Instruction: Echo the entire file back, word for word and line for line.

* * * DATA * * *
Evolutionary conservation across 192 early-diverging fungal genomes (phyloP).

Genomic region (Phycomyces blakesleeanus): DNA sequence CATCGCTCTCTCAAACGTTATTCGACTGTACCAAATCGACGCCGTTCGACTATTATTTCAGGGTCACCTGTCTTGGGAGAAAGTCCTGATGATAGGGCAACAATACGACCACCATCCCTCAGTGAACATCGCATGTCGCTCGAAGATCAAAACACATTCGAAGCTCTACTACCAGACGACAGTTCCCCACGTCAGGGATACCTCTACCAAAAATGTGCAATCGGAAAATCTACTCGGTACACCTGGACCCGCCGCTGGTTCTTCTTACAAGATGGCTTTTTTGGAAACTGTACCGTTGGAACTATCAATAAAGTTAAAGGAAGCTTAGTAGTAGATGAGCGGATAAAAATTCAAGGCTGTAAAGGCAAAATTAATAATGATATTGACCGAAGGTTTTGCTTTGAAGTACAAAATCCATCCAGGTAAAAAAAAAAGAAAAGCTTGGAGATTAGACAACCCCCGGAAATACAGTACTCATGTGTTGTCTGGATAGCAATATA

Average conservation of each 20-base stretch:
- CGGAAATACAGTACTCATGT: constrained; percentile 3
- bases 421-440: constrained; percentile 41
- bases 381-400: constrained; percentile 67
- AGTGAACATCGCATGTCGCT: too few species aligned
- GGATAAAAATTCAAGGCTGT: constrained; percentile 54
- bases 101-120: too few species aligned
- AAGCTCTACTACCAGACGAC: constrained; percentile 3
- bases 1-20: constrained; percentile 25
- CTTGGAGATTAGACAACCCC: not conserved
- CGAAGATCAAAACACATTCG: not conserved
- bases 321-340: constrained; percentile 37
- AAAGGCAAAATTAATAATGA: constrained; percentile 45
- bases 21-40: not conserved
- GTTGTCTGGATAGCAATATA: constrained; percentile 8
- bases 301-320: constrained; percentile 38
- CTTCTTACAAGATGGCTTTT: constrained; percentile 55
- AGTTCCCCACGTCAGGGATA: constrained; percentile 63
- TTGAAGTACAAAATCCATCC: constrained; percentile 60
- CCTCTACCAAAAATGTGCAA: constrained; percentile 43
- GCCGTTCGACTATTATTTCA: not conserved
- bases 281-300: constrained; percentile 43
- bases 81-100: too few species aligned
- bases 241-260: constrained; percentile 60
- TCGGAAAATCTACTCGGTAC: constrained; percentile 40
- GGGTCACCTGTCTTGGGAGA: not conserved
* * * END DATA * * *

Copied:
Evolutionary conservation across 192 early-diverging fungal genomes (phyloP).

Genomic region (Phycomyces blakesleeanus): DNA sequence CATCGCTCTCTCAAACGTTATTCGACTGTACCAAATCGACGCCGTTCGACTATTATTTCAGGGTCACCTGTCTTGGGAGAAAGTCCTGATGATAGGGCAACAATACGACCACCATCCCTCAGTGAACATCGCATGTCGCTCGAAGATCAAAACACATTCGAAGCTCTACTACCAGACGACAGTTCCCCACGTCAGGGATACCTCTACCAAAAATGTGCAATCGGAAAATCTACTCGGTACACCTGGACCCGCCGCTGGTTCTTCTTACAAGATGGCTTTTTTGGAAACTGTACCGTTGGAACTATCAATAAAGTTAAAGGAAGCTTAGTAGTAGATGAGCGGATAAAAATTCAAGGCTGTAAAGGCAAAATTAATAATGATATTGACCGAAGGTTTTGCTTTGAAGTACAAAATCCATCCAGGTAAAAAAAAAAGAAAAGCTTGGAGATTAGACAACCCCCGGAAATACAGTACTCATGTGTTGTCTGGATAGCAATATA

Average conservation of each 20-base stretch:
- CGGAAATACAGTACTCATGT: constrained; percentile 3
- bases 421-440: constrained; percentile 41
- bases 381-400: constrained; percentile 67
- AGTGAACATCGCATGTCGCT: too few species aligned
- GGATAAAAATTCAAGGCTGT: constrained; percentile 54
- bases 101-120: too few species aligned
- AAGCTCTACTACCAGACGAC: constrained; percentile 3
- bases 1-20: constrained; percentile 25
- CTTGGAGATTAGACAACCCC: not conserved
- CGAAGATCAAAACACATTCG: not conserved
- bases 321-340: constrained; percentile 37
- AAAGGCAAAATTAATAATGA: constrained; percentile 45
- bases 21-40: not conserved
- GTTGTCTGGATAGCAATATA: constrained; percentile 8
- bases 301-320: constrained; percentile 38
- CTTCTTACAAGATGGCTTTT: constrained; percentile 55
- AGTTCCCCACGTCAGGGATA: constrained; percentile 63
- TTGAAGTACAAAATCCATCC: constrained; percentile 60
- CCTCTACCAAAAATGTGCAA: constrained; percentile 43
- GCCGTTCGACTATTATTTCA: not conserved
- bases 281-300: constrained; percentile 43
- bases 81-100: too few species aligned
- bases 241-260: constrained; percentile 60
- TCGGAAAATCTACTCGGTAC: constrained; percentile 40
- GGGTCACCTGTCTTGGGAGA: not conserved